Kate Carey, associate dean for graduate and continuing studies at Otterbein College, lists some of the ways technology will impact the average student’s school experience: e-mail, course management systems, Internet research, library resources, databases, spreadsheets, word processing programs and PowerPoint presentations.
“There is hardly a college or university that does not use technology in some teaching and learning,” Carey says. The good news is that many applications are fairly easy to use, there are online tutorials available, and fellow students will be able to help. Another benefit is that once a student masters a new application, that skill can be used not only on campus, but also in the workplace.
Study skills/reading and writing
The truth is that most of us fall out of the studying habit when we leave school. If you’re heading back to college, brush off the rust, because studying is, of course, a necessary skill.
Grad school is easier than the undergraduate experience in some ways—and more difficult in others. Because of the nature of the program, students have “self-selected.” They aren’t there because Mom and Dad expected them to go to college; they’re often more internally motivated than traditional students and they’re ready to learn. As a result, there probably will be little dead weight when it comes to group projects. All participants will have a vested interest in success.
But because professors realize the high quality of the students in the program, the material may be more challenging than you remember. Carey says she has been in graduate courses that had as many as 10 required texts. Some of them are e-books and some of them are shorter in length, but returning students should be ready to read. Continuing education students will find no shortage of counseling and advice, but they are expected to be self-sufficient and self-motivated.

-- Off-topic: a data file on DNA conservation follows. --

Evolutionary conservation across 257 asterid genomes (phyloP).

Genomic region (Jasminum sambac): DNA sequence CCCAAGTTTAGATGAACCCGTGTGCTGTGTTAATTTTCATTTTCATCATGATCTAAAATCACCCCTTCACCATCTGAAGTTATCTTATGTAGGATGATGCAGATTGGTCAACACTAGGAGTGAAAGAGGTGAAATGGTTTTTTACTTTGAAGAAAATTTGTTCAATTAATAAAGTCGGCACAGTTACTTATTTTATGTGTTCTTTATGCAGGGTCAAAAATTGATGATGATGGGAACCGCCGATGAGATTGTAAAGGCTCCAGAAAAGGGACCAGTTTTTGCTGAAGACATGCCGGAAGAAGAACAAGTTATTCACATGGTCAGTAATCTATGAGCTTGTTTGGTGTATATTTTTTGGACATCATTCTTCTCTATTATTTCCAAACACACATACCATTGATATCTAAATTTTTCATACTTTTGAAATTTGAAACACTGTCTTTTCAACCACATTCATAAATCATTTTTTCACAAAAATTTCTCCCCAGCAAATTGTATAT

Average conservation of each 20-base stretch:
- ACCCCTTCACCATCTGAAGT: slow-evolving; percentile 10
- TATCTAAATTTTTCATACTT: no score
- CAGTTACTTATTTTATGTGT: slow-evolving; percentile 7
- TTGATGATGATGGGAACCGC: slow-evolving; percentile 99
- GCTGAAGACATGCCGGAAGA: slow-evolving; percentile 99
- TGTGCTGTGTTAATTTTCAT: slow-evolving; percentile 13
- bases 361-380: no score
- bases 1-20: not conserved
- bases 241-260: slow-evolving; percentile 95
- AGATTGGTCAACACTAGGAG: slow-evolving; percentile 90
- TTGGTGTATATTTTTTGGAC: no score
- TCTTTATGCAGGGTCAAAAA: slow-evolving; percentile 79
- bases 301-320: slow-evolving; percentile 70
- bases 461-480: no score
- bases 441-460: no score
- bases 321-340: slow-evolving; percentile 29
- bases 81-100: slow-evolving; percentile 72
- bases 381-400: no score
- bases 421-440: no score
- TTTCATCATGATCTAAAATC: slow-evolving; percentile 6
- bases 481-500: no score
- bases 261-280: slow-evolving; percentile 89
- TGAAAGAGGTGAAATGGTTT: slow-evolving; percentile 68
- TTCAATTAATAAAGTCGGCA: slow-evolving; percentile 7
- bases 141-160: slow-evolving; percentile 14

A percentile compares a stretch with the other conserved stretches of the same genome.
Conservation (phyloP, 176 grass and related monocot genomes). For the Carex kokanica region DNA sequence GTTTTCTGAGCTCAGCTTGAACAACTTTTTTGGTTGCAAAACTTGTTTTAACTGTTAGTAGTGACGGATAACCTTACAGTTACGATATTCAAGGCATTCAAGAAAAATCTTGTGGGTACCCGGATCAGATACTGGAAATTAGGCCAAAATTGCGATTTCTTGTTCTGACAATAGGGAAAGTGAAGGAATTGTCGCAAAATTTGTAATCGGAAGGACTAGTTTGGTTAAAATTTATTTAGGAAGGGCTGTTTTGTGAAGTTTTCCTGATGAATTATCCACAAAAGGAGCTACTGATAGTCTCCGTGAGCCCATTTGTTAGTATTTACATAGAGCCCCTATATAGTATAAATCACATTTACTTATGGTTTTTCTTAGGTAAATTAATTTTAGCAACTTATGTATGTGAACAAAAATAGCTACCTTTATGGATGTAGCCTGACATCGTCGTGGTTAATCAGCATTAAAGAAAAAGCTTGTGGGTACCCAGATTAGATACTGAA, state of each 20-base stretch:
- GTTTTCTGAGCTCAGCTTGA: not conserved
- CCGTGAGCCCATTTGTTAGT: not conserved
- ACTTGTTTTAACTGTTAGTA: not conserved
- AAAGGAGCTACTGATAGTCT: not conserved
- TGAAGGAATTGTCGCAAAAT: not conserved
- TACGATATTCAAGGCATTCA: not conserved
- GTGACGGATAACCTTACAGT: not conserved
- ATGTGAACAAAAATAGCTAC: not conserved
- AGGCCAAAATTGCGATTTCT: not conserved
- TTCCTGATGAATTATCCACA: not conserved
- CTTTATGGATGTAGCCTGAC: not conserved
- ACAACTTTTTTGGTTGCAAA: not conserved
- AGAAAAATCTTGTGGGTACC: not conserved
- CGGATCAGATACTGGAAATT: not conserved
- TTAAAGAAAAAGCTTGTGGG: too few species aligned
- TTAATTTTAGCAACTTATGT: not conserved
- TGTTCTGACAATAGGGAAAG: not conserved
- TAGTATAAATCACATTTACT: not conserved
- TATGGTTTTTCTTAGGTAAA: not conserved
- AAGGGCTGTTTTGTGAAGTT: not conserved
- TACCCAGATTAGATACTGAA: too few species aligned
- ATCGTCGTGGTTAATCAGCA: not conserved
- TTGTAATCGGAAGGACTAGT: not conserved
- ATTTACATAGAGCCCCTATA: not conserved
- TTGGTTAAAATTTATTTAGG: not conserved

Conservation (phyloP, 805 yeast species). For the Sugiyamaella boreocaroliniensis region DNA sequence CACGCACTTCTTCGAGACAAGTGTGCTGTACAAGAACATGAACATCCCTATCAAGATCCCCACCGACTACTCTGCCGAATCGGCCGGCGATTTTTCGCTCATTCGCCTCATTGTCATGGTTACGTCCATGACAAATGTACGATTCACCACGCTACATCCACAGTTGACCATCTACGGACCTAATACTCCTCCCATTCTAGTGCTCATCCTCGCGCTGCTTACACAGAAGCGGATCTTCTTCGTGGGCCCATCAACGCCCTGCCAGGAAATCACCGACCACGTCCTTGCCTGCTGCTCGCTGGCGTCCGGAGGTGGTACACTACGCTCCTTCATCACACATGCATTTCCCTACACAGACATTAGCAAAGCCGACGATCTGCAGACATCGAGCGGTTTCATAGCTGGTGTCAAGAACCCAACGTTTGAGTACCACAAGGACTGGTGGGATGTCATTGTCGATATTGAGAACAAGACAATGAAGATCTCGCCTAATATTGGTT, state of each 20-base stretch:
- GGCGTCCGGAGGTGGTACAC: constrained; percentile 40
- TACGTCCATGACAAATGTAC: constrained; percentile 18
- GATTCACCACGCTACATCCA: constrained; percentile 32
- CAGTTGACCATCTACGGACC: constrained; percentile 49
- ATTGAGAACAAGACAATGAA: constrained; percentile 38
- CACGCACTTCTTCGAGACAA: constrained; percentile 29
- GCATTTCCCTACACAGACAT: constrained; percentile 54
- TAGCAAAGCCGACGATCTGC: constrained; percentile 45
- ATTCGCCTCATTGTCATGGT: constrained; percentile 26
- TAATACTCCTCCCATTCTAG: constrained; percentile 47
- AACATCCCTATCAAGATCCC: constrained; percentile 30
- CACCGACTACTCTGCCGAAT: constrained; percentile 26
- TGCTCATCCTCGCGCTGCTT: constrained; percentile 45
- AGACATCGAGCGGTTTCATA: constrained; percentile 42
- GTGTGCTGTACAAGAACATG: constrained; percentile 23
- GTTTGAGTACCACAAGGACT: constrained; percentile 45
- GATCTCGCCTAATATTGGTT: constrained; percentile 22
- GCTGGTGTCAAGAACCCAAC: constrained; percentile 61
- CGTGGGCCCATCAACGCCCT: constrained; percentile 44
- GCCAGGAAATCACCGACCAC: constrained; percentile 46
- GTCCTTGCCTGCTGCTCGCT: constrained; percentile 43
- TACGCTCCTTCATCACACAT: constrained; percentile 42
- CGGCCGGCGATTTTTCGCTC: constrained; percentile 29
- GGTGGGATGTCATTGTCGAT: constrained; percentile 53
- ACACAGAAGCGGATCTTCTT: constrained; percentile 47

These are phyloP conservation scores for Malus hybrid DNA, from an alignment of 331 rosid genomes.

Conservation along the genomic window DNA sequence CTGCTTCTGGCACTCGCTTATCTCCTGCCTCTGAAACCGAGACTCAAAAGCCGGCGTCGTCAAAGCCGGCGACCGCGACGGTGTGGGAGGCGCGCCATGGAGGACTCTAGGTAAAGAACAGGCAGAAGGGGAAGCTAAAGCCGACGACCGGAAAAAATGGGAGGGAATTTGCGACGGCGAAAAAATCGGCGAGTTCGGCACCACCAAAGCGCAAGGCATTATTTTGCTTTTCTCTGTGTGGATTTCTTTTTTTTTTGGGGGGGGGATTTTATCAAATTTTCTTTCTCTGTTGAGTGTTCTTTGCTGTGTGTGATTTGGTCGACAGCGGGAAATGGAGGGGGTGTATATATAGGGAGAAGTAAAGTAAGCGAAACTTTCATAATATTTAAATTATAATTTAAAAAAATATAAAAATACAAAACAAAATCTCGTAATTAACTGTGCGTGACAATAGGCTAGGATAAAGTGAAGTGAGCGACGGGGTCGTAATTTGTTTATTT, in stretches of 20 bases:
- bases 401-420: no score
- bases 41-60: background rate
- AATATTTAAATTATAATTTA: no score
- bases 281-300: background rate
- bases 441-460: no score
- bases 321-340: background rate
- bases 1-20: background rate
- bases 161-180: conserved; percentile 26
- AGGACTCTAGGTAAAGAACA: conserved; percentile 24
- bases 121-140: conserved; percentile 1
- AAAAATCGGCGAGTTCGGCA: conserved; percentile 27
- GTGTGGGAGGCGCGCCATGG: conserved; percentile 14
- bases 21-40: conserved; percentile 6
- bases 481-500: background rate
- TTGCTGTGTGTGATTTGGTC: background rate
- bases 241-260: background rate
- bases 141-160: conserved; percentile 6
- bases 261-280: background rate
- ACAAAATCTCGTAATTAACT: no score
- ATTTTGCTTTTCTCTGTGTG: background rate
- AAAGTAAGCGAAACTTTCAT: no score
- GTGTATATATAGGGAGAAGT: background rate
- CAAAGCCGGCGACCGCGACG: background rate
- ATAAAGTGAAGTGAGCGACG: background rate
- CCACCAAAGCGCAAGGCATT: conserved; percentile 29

Don’t let the challenge stop you from returning to school, though; there are lots of resources available. Franklin University’s Moyer says ample support is available to help students reach their goals.
“Franklin works to create a community of learning for our students,” she says. “Even our online students are able to get involved and be active members of the campus. We offer an online student union where students can form groups and network. We also offer a lot of academic support through our Student Learning Center. I encourage students to use all of the resources that are available to help them be successful and fully engaged in their learning.”